New York Magazine all but invented the new-hot-neighborhood feature. In 1969, a cover story by Pete Hamill declared Brooklyn — especially Park Slope — “the sane alternative” to Manhattan living, laying out the template for hundreds of features, columns, and web posts to come. We have never quite stopped helping our readers find a new place to live (or, alas, making them feel anxious about that quest), although the tenor of our coverage has shifted away from the basic idea of pointing out an underpriced and interesting neighborhood, for the simple reason that there’s no such thing anymore.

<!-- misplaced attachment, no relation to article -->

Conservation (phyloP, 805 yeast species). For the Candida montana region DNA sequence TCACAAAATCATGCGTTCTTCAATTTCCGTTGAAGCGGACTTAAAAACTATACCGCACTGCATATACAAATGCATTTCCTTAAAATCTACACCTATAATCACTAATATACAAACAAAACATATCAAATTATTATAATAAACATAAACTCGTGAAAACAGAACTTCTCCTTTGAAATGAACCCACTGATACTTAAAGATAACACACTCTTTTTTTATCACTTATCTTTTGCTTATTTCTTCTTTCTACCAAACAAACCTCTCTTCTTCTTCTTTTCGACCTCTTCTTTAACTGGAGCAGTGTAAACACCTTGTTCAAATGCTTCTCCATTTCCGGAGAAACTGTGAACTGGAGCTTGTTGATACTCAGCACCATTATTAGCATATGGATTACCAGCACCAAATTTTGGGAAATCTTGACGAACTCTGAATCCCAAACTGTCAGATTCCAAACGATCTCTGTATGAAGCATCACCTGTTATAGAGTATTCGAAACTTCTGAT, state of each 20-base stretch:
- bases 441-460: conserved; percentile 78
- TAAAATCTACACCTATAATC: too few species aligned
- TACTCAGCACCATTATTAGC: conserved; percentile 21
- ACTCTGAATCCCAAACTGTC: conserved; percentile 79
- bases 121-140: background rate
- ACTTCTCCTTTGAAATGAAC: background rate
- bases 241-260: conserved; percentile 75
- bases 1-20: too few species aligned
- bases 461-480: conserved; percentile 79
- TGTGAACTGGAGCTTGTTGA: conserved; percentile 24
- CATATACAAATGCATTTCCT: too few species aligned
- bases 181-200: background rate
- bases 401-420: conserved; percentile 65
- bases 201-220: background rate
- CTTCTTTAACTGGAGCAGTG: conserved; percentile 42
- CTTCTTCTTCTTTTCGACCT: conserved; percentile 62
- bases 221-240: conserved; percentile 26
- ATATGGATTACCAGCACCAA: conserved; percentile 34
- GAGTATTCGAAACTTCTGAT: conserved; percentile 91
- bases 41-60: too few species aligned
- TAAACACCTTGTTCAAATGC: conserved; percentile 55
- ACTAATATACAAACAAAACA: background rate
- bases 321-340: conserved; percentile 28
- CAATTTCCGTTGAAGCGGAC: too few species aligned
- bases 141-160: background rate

Instead, we zero in on areas where change is happening rapidly and organically or, in the case of our latest look at Long Island City, rapidly and very much nonorganically. The waterfront district north of Greenpoint and south of